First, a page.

The Swiss Federal council adopted the lower laws to the telecommunicaiton act today. Amongst it is the Ordinance on Internet Domains that also regulates the ccTLD .ch. SWITCH-CERT welcomes the new ordinance and the smart regulation by the Federal Office of Communications (OFCOM). The Ordinance on Internet Domains will come to power on 1.1.2021 and has some important changes.
The most obvious ist that the personal data of domain holders will no longer be published in the public whois, following other European countries and the GDPR. This is an important change to protect the privacy of Domain holders. There will be a regulated and monitored access for Swiss Authorities and others that require that data for fighting cybercrime or have other legitimate reasons to get access to the identity of a domain holder. You can find more information on the SWITCH website.
Not so obvious, but from the CERT and security persepective as important is that the .ch zone file will be published as a whole. While the data about (active) .ch domains itself has been published in the distributed Domain Name System ever since, the file containing all domain names – the .ch “zone” – was never public. This will change as of January 2021, details on how to access the .ch zone file will be published at the SWITCH open data page soon.
The .ch zone file contains all registered .ch domain names that have a NS record that points to the nameserver that gives authoritative answers for that domain name. If a domain is registered but has no NS record, it will not be published in the .ch zone file and cannot be resolved, the domain is not active, the website and email are not reachable by Internet users. The .ch zone file is an entry point to query all active .ch domain names for domain data at the authoritative nameserver. This data contains the (IP) addresses for webservers, for email and other public reachable services. It also contains information about who runs the infrastructure and allows the mapping to a country or geolocation. It is also visible which new technologies like IPv6 are used or what security features (DNSSEC, DANE, SPF, DMARC) are used or which Certificate Authority is indicated. This gives direct information about technological and economic details for all active .ch domain names. All this is already done by different initiatives. The publishing of the .ch zone file will give the possibility to make these data collection on .ch domain names complete.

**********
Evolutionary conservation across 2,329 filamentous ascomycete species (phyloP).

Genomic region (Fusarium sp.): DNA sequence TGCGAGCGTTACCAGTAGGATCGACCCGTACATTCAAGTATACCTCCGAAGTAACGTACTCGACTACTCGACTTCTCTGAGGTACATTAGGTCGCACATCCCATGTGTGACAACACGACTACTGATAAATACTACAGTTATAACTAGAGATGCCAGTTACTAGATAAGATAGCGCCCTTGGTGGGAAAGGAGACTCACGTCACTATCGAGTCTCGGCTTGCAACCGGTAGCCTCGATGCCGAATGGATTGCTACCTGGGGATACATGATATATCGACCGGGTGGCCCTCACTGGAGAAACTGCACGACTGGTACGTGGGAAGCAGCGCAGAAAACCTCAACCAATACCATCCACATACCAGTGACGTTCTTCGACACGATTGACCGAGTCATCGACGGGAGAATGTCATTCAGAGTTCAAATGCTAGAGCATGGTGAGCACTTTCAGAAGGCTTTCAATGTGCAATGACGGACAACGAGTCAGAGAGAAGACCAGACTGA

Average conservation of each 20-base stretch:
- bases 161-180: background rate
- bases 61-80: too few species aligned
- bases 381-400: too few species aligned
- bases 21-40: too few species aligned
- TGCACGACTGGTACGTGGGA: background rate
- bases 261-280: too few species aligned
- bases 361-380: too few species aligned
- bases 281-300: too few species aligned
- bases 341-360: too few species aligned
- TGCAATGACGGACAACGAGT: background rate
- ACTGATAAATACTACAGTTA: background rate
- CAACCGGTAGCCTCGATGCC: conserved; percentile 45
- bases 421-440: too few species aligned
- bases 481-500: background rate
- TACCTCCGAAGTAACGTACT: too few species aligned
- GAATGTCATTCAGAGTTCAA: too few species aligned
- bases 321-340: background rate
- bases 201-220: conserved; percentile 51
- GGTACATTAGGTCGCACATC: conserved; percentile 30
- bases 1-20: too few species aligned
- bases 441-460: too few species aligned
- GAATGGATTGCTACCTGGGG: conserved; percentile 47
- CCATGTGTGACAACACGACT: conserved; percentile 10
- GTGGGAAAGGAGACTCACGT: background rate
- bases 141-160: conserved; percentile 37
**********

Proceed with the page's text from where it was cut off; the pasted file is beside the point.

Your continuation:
Zone files of most TLDs are available. Generic TLDs (gTLDs) like .org and .com have to publish their zone file via ICANNs Centralized Zone Data System (CZDS) and also some other ccTLD registiries publish their zone file.
One of the possibilities with this information is to see recently activated domain names. This allows security researchers and authorities to monitor these names for potential harmfull activities like phishing or online fraud. Having access to the .ch zone file, they can react fast on malicious registrations and prevent damages for Internet users.
But fighting cybercrime was not the only reason to publish the .ch zone. Switzerland has a law on Open-Government-Data-Strategy that follows the open-by-default strategy. As the zone file contains no personal data, the publishing of the .ch zone file is in line with that law and we hope that open data researchers, public archives and others that look a the Swiss Internet can make use of this data for the public interest. We think that the .ch zone file is an important piece of information to better understand the economic, social and technological impact of the digital transformation in Switzerland. As almost everything in the Internet uses a domain name, changes in domain names can be important signals to detect ongoing or historic changes.
We welcome and encourage any public archives of historic and derived data by organisations and individuals who can add value to the .ch zone file. If you publish data like scan results or statistics, please let us know at firstname.lastname@example.org.